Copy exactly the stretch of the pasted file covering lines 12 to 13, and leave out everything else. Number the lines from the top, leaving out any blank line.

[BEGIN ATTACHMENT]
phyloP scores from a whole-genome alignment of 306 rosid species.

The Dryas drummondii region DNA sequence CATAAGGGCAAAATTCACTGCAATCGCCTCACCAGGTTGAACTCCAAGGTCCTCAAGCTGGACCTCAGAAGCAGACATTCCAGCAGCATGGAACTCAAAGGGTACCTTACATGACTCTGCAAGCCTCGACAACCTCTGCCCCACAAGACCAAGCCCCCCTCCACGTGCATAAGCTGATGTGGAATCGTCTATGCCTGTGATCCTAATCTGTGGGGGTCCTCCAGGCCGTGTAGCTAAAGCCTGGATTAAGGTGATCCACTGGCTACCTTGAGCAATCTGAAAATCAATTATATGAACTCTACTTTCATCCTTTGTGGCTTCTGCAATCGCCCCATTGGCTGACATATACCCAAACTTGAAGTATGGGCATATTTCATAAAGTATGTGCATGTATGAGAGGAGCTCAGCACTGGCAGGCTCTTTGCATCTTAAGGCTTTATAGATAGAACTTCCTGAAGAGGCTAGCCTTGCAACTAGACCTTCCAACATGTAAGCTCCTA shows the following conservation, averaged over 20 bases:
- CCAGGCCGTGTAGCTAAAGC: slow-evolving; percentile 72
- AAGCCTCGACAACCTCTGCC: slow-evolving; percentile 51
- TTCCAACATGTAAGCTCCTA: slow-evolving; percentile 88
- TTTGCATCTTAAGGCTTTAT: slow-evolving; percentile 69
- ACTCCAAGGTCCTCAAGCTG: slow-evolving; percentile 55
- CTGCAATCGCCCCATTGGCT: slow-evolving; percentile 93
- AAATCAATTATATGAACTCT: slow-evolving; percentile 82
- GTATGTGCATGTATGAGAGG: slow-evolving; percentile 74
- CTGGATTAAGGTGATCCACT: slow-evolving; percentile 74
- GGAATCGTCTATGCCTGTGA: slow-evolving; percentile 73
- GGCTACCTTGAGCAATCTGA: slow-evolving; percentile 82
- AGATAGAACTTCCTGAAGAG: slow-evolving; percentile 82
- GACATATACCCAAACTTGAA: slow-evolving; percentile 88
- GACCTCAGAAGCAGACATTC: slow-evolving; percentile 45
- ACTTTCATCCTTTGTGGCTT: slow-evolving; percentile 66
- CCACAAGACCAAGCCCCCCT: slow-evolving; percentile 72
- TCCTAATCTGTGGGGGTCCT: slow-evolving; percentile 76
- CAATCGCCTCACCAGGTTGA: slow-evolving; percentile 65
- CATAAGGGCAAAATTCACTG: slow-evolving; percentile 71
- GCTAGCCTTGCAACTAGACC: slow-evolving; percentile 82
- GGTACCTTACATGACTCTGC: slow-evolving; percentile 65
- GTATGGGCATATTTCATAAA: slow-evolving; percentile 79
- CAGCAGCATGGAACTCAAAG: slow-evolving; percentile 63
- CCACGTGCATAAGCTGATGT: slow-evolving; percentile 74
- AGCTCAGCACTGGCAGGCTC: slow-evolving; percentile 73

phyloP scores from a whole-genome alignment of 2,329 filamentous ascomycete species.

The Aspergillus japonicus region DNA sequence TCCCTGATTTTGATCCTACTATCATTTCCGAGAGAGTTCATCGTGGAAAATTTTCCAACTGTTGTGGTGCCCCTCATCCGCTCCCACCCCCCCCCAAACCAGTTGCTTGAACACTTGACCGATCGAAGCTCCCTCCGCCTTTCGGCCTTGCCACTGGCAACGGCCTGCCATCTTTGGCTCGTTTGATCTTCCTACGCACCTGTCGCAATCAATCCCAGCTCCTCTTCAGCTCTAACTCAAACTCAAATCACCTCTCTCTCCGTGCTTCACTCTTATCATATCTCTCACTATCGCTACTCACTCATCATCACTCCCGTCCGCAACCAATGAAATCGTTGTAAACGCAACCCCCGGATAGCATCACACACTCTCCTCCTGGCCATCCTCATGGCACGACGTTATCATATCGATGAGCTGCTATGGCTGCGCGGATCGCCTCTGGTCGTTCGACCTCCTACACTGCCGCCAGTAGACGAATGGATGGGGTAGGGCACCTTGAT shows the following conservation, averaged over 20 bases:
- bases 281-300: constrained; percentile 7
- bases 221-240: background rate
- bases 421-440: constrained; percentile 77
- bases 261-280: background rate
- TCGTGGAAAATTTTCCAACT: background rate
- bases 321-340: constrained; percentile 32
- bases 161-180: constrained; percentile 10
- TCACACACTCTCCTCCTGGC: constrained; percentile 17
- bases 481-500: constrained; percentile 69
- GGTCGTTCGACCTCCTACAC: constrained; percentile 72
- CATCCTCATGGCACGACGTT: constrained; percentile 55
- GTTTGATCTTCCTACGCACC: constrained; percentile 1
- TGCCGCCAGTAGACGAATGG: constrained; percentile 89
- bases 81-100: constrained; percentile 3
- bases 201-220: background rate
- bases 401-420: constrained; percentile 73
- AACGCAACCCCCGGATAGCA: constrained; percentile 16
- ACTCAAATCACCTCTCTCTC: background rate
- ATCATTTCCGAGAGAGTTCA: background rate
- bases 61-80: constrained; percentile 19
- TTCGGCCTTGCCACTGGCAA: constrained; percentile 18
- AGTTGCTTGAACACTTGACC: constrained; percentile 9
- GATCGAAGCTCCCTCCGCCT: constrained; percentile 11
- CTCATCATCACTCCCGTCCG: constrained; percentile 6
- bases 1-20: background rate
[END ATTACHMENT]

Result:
- GGAATCGTCTATGCCTGTGA: slow-evolving; percentile 73
- GGCTACCTTGAGCAATCTGA: slow-evolving; percentile 82